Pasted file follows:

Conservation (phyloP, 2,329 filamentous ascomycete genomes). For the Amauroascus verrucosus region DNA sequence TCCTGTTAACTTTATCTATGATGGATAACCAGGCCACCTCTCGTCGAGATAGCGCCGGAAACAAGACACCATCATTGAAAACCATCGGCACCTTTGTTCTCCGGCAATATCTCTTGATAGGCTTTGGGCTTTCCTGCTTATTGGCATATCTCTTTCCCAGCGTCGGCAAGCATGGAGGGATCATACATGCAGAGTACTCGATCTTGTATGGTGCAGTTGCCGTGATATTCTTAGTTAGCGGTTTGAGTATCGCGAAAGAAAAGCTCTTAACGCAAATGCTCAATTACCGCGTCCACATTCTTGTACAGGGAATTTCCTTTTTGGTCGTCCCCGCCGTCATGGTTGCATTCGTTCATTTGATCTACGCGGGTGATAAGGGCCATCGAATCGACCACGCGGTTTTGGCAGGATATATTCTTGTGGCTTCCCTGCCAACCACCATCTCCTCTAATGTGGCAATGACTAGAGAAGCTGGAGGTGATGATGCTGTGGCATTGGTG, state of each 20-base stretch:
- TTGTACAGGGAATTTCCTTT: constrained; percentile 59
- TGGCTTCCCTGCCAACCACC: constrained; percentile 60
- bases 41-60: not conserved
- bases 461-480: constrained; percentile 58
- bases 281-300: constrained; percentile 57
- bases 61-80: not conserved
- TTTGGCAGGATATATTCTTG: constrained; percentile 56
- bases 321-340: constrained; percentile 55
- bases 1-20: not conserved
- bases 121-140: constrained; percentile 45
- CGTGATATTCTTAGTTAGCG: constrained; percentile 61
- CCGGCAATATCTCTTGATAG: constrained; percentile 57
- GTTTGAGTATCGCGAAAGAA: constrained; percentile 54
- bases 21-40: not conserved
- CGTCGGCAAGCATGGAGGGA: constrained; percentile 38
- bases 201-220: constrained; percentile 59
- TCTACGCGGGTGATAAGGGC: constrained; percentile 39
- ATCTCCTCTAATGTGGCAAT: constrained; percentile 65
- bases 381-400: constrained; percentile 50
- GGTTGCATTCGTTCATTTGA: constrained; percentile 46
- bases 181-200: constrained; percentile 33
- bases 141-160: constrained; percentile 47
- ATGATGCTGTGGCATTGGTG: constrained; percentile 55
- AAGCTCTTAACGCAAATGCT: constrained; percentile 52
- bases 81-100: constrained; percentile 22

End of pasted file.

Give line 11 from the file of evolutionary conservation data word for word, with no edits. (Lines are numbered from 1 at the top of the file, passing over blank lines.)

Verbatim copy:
- bases 121-140: constrained; percentile 45